Don’t tell me I’ve got my facts wrong. Or fall to the fallacy of Freud, imagining only sons can threaten a father’s throne, or evoke a mother’s passion. I know a hero’s plotline when I’m born into one.
The Sphinx first tipped me off. I had come with a riddle of my own: What is happening to the babies? My princely brothers each disappearing as suddenly as he arrived, my mother’s arms empty as her belly again flat. “Oracles can be misheard,” the Sphinx said, with a shrug and rustle of her wings, “or misbelieved. Daughter, son, child who shall—“ She bent to sniff my offering: half a lunchtime pb-and-j and a handful of goldfish crackers, then lipped one cracker and crunched it, open-mouthed. “What oracles don’t? Is misspeak. Gotta listen with the same precision.”
I left her growling happily over my sandwich, lion’s tail curled around her paws like a housecat. Considered carefully her words. Came to a decision. Plotted my next moves. A culmination years in the making.
“He loves power. A terrible love.” —Euripedes, Iphigenia at Aulis
The day the great king sacrificed his child for favorable winds in recompense for some gravid deer killed in a sacred grove; —or perhaps the clean calculus of men with swords already thirsty, still a long voyage to Troy and wasn’t it her aunt who started this whole mess in the first place bitch Helen with her dimpled thighs so easily and so widely hinged;
those clustered close at the scaffold’s base would later swear: with dying breath came not the feared but looked-for curse. Her only words, “I’m sorry.”
Dutiful, claimed royal hangers-on long accustomed to the eldest girl’s guilty proclamations. Her contrition for being too loud, too soft too much, too little too argumentative, too acquiescent too beautiful, too plain. For the unset place when guests arrived unannounced. For the household’s every unexpressed desire left untended-to.
The tower, you’ll recognize. The witch, too; an inevitability.
A curse of sorts, petty and grousing, with just enough malice to sour the milk from your neighbor’s cow or rot a field of daffodil bulbs before they blanket the spring in yellow. Not the showstopper enchantment needed to freeze a kingdom, of course, or put entire villages to sleep for a year. A small spell. Not enough to make a husband and wife gift away their newborn son—but a girlchild? For that, sure.
“Eurydice, dying now a second time, uttered no complaint against her husband. What was there to complain of, but that she had been loved?” — Ovid, Metamorphoses
Disregard what poets tell you. They hear the thump of their own hearts and think they have discovered a universe. Or presume that my beloved, musician to the gods who never flubbed an entrance in his life, might in eagerness miscount the beats remaining to lift his wife back out of death. Turn for me too soon, an accident.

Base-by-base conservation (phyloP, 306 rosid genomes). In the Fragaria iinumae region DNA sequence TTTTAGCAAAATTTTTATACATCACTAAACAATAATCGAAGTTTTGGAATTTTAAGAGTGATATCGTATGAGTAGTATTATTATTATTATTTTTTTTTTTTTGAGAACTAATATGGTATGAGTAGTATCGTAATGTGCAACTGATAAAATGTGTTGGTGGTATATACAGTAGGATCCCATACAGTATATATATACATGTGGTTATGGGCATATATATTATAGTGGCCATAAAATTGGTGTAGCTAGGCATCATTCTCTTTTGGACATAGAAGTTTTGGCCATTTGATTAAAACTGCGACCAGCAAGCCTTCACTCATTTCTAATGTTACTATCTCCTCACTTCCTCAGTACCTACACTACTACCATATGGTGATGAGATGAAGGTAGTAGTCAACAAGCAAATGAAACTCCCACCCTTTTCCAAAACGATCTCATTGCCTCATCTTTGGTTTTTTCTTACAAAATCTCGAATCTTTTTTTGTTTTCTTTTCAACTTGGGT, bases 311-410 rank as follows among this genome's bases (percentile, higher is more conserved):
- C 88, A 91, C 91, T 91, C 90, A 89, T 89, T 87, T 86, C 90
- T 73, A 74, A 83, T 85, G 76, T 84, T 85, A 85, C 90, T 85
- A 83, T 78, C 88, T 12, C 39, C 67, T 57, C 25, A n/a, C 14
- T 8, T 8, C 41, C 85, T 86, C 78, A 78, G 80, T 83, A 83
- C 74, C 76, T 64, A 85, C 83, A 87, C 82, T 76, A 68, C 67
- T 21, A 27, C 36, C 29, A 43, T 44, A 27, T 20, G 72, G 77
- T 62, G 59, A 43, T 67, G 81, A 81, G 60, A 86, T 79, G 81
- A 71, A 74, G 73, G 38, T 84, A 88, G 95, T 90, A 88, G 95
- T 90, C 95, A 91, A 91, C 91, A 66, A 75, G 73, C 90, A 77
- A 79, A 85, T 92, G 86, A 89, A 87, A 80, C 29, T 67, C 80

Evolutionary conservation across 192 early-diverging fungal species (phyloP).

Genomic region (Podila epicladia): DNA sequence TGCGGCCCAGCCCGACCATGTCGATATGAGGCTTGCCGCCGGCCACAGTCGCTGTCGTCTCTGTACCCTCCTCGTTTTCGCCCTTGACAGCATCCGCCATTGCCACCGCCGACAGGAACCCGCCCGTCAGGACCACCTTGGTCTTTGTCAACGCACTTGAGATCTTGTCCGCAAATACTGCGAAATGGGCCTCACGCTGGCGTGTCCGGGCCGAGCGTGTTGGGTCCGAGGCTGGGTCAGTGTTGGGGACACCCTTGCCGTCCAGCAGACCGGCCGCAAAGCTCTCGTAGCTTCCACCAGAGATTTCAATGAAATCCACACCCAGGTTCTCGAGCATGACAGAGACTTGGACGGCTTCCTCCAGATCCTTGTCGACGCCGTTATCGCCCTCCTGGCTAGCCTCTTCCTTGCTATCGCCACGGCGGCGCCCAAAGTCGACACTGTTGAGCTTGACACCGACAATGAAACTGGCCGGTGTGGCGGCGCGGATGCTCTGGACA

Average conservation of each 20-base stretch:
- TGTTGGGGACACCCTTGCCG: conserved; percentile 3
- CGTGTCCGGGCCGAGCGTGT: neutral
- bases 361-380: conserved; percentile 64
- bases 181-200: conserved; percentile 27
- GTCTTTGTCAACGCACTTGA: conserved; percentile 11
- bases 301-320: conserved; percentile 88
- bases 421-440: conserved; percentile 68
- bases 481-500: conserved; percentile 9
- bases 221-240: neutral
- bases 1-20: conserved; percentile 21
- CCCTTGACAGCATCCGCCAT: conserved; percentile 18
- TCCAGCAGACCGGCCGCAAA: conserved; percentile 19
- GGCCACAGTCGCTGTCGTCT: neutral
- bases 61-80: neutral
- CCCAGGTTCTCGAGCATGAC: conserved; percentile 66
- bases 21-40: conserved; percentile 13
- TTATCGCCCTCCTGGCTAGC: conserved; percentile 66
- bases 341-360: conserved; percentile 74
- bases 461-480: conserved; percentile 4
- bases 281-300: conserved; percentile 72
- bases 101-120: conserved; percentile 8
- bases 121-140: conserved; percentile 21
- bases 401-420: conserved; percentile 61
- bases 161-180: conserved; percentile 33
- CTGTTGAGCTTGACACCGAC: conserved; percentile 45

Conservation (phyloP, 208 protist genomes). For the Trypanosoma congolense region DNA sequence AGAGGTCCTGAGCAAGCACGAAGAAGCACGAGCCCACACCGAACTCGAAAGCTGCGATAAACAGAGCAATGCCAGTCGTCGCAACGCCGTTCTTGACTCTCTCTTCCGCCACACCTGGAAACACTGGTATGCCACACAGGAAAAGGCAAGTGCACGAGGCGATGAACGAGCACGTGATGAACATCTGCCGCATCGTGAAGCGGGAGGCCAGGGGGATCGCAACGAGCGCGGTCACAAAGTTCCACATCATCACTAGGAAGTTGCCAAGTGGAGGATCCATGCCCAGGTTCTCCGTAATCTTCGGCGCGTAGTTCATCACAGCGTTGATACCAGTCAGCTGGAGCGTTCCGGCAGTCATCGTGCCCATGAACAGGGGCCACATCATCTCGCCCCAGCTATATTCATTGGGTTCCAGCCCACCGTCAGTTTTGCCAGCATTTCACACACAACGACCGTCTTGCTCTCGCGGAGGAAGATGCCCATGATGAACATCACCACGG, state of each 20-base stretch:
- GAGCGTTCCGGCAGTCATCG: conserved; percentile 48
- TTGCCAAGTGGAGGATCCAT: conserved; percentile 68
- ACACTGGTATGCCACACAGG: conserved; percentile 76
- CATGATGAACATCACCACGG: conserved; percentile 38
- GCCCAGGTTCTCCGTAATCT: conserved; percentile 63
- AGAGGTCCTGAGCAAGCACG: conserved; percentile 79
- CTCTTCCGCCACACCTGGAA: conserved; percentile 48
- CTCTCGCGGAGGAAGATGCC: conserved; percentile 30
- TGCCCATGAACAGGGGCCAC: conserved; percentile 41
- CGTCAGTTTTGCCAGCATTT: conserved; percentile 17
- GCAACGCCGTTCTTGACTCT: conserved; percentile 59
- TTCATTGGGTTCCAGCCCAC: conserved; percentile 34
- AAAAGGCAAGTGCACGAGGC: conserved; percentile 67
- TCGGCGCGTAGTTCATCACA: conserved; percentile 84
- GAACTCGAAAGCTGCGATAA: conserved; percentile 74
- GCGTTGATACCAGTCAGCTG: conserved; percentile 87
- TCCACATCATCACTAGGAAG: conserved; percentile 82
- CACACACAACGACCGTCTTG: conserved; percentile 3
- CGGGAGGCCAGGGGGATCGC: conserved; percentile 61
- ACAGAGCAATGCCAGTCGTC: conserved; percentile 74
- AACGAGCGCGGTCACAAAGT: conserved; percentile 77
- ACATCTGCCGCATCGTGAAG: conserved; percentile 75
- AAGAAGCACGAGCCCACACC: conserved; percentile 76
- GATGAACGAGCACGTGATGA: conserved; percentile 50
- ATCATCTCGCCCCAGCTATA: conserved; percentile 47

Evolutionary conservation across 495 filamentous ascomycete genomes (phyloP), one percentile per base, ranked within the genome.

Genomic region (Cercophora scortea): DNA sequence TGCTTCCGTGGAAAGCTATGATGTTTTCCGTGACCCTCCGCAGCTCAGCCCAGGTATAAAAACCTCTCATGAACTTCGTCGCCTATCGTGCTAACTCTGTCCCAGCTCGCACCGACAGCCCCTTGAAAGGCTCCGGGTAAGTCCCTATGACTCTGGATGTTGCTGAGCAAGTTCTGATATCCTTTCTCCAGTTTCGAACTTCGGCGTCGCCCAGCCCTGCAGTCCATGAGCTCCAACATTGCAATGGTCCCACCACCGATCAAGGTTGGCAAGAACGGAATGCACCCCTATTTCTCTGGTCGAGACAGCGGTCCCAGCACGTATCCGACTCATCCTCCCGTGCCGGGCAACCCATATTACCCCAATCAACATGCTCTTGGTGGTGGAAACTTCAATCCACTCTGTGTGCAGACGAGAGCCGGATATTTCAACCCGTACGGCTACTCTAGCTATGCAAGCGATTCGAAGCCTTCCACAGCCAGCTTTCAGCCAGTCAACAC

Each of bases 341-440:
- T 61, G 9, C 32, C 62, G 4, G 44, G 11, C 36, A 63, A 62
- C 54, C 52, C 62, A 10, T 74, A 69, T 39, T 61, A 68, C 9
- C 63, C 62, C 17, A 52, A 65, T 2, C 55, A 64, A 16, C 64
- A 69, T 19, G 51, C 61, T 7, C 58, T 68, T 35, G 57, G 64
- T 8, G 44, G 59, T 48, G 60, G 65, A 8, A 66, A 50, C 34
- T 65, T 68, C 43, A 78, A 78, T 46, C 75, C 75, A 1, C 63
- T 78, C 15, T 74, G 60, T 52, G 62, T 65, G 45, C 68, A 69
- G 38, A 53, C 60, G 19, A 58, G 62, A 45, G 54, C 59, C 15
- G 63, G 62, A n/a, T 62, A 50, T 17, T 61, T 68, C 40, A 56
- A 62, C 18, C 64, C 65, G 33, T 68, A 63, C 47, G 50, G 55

You living march toward darkness like a parade, joyous and cacophonous and blind. Whereas I have already worn my shroud. And I have already tasted ashes. The sunlight you steep in cannot thaw bones already chill with such fore-knowledge.
See the truth. In his final triumphant crescendo, Orpheus heard a single word fall from my mouth like a stone:
Somewhere in a story, not yet knowing Jason’s name, Medea dreams of floating away across the wine-dark sea into adventure. Her brother’s dismemberment yet awaits her, and the scattering of his parts upon the ocean like torn bread tossed to ducks. Dragon-teeth remain unplanted, a father’s treasures unravished. Many years and many tales not-yet-told lay between her in this moment and the slaughtering of rivals with sartorial poison, the kebab’ing of sons on barbeque skewers to serve at their father’s remarriage feast.
Do you believe for one moment she dreams unbloodied?
Even before the evils, back when her smiles were still Glenda-the-good-witch charming, Medea caught the mind’s eye. More than Jason ever could, that milquetoast memorable for theft and desertion, and capturing the love of a woman so far beyond him that only rankest misogyny stifling to stillborn our daughters’ horizons explains it.
I would be Medea, if I could. Even in the before, yes. And in the after, a thousand thousand yeses. I would stand bathed in blood and vengeance; I would know the dangers of disobeying and fling myself regardless from an Olympic peak.